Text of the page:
The first half of the year was a busy one for farm property transactions, with BC Ministry of Finance data released this month indicating an 88% increase in transaction volume to 975 deals.
While the value of those properties isnāt disclosed, the regional breakdown was.
According to the numbers, the Peace was both the most active region as well as the one that saw the greatest uptick in deal activity over last year. The region saw 289 deals close in the first six months, up 292% versus the same period last year.
The only other region to see greater growth in activity was the Kitimat-Stikine, thanks to a low number of trades ā just three, a 300% from a year ago.
The second most-active region was the Fraser Valley, with 110 deals, a mere 78% increase from a year ago.
However, several regions saw double the activity seen last year, led by the Central Kootenay region with 132% growth to 29 deals in the first half of this year, followed by the Central Coast and Mount Waddington regions, with 110% growth to 76 deals.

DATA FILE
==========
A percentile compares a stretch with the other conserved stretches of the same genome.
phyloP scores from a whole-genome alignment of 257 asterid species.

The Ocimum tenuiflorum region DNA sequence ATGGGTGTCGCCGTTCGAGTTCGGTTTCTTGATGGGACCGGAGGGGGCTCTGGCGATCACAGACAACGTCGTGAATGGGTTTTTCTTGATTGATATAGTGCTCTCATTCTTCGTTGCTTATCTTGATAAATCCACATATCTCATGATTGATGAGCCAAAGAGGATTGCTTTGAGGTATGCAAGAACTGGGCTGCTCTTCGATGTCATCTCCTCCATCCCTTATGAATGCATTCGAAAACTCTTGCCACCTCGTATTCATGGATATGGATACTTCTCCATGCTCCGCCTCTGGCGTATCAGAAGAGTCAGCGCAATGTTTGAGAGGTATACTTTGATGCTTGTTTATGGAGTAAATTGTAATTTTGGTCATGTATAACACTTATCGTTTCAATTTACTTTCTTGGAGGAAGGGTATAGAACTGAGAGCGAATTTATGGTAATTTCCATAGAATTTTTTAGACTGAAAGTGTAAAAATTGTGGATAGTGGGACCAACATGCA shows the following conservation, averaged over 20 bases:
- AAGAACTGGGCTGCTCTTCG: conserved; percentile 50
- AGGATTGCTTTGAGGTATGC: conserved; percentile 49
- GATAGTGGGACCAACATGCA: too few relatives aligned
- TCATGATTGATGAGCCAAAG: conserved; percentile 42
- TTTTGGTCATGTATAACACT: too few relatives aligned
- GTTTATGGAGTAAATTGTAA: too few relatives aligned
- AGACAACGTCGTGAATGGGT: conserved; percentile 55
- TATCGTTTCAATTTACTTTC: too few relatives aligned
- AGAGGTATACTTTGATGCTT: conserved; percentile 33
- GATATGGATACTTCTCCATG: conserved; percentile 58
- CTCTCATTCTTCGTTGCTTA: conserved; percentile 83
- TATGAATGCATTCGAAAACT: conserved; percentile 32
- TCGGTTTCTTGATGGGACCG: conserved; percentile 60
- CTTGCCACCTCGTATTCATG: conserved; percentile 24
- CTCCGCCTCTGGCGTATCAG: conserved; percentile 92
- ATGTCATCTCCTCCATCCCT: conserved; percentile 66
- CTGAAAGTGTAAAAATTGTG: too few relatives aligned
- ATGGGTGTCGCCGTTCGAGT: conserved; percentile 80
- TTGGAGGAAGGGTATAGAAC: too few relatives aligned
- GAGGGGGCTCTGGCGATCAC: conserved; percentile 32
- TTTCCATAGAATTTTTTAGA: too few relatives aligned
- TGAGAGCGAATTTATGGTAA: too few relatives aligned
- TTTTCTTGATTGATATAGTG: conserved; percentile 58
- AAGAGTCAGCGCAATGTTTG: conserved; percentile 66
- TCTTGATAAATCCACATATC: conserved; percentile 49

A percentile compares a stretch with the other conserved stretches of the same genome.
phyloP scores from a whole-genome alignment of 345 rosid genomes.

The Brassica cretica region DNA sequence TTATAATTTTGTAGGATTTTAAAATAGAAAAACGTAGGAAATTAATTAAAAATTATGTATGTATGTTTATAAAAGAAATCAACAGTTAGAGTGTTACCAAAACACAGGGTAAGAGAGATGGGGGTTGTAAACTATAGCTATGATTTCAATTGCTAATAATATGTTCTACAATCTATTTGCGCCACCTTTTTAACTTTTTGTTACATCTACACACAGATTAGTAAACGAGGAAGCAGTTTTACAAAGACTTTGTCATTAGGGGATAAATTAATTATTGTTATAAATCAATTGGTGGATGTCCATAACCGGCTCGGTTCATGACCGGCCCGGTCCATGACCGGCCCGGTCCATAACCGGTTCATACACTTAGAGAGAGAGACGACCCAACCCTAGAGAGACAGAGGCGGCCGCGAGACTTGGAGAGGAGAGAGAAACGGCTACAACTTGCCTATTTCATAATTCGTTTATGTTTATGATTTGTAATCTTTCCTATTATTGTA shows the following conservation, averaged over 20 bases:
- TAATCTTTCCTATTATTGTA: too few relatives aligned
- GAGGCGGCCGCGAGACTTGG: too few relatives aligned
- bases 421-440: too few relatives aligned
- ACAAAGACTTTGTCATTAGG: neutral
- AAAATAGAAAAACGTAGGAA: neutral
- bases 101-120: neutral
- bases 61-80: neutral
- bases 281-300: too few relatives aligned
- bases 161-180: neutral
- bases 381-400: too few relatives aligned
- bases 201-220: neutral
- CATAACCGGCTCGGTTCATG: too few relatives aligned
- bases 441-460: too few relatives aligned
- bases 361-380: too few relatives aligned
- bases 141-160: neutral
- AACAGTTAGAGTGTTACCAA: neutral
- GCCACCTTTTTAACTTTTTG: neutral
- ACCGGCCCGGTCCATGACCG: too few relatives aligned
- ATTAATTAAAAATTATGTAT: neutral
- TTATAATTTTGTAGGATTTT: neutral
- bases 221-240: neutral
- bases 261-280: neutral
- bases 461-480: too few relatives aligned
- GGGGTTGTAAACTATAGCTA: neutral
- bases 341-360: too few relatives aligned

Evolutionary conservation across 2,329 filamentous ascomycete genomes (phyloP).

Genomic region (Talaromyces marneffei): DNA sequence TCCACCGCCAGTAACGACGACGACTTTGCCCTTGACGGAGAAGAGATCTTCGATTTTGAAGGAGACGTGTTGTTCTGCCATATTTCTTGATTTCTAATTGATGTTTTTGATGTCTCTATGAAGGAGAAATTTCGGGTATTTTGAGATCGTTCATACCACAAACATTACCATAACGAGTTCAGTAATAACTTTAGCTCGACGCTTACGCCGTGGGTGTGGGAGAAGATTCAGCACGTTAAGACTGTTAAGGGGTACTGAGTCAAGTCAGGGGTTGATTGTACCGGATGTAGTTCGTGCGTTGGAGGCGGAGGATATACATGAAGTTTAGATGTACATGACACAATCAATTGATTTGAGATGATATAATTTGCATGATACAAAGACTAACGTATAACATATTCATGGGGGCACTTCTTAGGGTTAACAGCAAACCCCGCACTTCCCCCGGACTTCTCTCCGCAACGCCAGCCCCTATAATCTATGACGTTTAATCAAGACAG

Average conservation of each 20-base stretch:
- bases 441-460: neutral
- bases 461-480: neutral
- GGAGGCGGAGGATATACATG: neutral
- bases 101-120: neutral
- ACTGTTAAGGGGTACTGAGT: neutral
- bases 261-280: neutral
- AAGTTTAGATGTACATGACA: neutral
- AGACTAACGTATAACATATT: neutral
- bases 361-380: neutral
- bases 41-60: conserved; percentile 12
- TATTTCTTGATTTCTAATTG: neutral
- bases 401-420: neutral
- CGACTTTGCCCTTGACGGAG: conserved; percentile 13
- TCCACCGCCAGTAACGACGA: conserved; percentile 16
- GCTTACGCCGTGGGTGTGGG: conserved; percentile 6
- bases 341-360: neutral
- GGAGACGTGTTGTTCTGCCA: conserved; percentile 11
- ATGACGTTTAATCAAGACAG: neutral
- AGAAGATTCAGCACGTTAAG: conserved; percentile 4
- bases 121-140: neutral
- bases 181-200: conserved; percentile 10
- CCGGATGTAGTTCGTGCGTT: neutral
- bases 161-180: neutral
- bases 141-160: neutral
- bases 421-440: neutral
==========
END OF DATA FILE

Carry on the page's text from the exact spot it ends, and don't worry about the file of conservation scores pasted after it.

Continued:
According to Farm Credit Canada, the Kootenays have seen strong demand from urban buyers seeking affordable land and space. Many have entertained visions of setting up small-lot farms, contributing to the rural economy if not commercial production.
Demand on Vancouver Island remains strong, also reflecting the exodus from urban centres that took place during the pandemic.
However, larger farm properties continue to require significant capital outlays beyond the means of many younger growers. With farmland values continuing to increase, the sales are driven by well-capitalized individuals or operations.
The data do not reflect the aggressive increases in interest rates seen in both June and July. Many observers expect them to temper purchasing, especially by those purchasing for recreational use rather than production.
BC Ministry of Finance data only tracks sales on which property transfer taxes are paid. The numbers do not include share sales, in which land trades within the company that owns it.